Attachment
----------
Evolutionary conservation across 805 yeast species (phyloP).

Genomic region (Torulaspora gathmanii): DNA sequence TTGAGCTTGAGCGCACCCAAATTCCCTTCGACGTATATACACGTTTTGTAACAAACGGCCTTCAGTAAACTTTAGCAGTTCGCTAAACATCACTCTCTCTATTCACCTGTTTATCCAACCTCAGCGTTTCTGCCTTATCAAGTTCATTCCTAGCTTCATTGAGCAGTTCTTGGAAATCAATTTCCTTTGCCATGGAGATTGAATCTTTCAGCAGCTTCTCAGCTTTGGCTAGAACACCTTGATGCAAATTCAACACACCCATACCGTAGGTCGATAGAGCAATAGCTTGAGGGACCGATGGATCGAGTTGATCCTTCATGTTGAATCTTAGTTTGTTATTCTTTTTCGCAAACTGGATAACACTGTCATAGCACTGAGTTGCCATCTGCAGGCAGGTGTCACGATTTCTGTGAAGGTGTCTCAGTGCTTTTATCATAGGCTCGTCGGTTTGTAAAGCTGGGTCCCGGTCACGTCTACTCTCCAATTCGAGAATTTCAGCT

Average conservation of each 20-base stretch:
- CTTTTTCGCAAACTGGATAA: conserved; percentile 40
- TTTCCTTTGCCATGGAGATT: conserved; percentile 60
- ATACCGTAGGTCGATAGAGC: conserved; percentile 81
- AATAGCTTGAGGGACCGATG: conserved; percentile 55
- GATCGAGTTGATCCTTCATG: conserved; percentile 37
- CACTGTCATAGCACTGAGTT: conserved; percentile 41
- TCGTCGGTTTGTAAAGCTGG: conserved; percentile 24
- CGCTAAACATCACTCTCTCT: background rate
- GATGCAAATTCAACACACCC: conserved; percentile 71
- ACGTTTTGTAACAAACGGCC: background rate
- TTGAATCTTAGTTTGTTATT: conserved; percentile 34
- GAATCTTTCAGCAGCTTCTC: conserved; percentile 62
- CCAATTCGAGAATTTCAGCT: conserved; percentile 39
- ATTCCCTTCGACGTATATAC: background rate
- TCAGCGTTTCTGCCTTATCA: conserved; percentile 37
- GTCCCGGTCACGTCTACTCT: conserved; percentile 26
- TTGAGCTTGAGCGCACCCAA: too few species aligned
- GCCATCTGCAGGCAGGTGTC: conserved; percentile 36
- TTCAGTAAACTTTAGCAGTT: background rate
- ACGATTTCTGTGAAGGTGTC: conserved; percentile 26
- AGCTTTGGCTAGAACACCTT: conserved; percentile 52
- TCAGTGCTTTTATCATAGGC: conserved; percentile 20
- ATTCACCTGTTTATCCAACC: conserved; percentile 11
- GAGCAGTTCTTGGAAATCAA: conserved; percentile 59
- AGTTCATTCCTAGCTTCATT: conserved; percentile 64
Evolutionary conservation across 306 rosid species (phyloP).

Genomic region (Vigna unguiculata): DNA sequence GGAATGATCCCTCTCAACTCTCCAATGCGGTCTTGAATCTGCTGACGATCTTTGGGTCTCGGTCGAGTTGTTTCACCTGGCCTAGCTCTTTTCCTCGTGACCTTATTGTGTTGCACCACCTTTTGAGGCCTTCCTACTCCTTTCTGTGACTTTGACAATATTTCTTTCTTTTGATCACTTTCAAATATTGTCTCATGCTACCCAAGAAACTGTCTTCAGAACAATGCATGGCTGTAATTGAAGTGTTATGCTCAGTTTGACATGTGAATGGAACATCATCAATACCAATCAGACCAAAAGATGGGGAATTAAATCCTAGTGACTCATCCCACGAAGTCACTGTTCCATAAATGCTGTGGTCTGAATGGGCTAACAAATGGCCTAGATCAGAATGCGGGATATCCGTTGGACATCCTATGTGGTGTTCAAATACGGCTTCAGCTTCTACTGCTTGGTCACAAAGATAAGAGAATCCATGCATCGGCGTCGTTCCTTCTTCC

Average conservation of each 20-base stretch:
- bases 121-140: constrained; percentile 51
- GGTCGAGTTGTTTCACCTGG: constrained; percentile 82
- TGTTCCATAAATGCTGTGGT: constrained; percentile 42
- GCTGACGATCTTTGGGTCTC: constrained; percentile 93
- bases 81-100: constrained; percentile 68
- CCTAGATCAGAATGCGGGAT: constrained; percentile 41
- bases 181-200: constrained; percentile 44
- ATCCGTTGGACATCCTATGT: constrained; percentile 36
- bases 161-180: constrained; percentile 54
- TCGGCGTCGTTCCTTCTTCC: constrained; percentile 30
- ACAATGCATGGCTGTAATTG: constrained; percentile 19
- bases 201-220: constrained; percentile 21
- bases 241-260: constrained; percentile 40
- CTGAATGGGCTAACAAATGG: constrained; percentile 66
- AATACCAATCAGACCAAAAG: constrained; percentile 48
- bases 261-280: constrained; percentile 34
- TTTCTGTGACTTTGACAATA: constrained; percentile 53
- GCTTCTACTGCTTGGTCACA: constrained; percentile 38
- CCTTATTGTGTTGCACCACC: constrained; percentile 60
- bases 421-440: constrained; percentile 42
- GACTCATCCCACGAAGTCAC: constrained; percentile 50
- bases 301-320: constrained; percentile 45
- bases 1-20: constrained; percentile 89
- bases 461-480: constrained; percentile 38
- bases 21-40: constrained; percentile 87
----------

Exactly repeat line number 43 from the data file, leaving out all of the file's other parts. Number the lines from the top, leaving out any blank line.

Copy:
- bases 201-220: constrained; percentile 21